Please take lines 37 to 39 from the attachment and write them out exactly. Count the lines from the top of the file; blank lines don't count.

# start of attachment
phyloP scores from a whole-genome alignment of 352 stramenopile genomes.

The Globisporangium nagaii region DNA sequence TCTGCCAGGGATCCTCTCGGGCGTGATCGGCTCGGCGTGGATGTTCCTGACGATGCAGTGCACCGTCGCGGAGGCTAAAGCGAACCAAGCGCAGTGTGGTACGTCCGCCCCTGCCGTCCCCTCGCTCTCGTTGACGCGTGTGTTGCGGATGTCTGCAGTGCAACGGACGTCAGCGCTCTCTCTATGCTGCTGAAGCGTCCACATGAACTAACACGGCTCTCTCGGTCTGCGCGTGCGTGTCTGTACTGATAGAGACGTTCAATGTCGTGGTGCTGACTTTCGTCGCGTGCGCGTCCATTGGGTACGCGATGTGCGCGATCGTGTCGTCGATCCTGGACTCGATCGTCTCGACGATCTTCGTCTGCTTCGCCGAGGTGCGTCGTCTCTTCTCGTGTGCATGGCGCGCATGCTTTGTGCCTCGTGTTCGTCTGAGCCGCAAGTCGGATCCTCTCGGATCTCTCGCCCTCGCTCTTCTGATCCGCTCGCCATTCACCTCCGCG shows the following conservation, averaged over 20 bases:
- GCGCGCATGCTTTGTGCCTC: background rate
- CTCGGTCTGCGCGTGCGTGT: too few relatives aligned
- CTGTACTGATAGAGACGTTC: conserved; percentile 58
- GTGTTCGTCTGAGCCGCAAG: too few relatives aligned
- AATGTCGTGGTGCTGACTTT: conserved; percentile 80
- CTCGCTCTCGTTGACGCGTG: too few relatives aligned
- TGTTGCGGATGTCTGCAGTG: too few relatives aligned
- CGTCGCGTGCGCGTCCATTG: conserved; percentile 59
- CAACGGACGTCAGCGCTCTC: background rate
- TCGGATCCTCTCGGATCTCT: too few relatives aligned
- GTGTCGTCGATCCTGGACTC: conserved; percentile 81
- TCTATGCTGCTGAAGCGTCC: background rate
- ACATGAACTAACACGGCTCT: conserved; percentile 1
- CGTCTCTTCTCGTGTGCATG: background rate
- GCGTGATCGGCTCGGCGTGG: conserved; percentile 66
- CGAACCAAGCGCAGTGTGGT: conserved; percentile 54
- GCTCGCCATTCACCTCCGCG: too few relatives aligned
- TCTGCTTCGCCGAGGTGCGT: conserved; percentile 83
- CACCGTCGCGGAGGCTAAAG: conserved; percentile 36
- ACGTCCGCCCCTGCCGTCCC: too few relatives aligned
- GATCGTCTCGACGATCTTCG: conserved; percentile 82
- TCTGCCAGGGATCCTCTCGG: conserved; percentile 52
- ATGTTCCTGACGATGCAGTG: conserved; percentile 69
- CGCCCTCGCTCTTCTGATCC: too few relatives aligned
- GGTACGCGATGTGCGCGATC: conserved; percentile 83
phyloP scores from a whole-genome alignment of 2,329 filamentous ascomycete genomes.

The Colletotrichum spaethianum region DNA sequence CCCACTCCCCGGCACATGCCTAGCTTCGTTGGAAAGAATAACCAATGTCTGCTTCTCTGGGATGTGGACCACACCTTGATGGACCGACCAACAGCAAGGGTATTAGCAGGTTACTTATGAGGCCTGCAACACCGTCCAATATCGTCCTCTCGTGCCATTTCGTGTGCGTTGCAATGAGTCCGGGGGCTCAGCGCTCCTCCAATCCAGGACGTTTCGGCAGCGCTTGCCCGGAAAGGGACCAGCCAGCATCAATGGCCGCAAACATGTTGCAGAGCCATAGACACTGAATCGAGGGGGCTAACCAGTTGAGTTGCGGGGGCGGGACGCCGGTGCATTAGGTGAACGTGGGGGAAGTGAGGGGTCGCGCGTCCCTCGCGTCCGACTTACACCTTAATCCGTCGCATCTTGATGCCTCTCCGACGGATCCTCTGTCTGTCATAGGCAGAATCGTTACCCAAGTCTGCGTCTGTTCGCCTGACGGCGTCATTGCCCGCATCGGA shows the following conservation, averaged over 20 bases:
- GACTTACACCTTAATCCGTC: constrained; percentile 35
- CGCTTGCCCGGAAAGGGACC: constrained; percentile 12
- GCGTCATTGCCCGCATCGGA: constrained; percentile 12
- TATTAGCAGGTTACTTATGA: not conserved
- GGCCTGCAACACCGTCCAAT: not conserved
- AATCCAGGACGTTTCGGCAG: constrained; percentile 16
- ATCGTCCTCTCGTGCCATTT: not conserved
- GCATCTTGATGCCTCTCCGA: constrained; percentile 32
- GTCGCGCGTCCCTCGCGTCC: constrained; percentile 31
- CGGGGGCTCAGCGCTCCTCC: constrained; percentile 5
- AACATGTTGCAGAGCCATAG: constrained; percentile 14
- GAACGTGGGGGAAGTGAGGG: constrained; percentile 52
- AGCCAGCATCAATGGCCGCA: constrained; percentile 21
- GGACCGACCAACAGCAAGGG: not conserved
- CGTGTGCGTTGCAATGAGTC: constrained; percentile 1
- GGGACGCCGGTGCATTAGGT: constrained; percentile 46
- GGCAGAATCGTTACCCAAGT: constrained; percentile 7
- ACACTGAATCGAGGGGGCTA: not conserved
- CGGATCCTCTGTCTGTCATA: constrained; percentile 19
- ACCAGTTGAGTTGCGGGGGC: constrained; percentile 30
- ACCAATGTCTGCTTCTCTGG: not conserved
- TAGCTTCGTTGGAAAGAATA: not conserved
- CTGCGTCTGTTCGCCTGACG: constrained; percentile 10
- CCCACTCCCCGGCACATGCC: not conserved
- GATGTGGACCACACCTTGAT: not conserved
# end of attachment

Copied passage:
- GCATCTTGATGCCTCTCCGA: constrained; percentile 32
- GTCGCGCGTCCCTCGCGTCC: constrained; percentile 31
- CGGGGGCTCAGCGCTCCTCC: constrained; percentile 5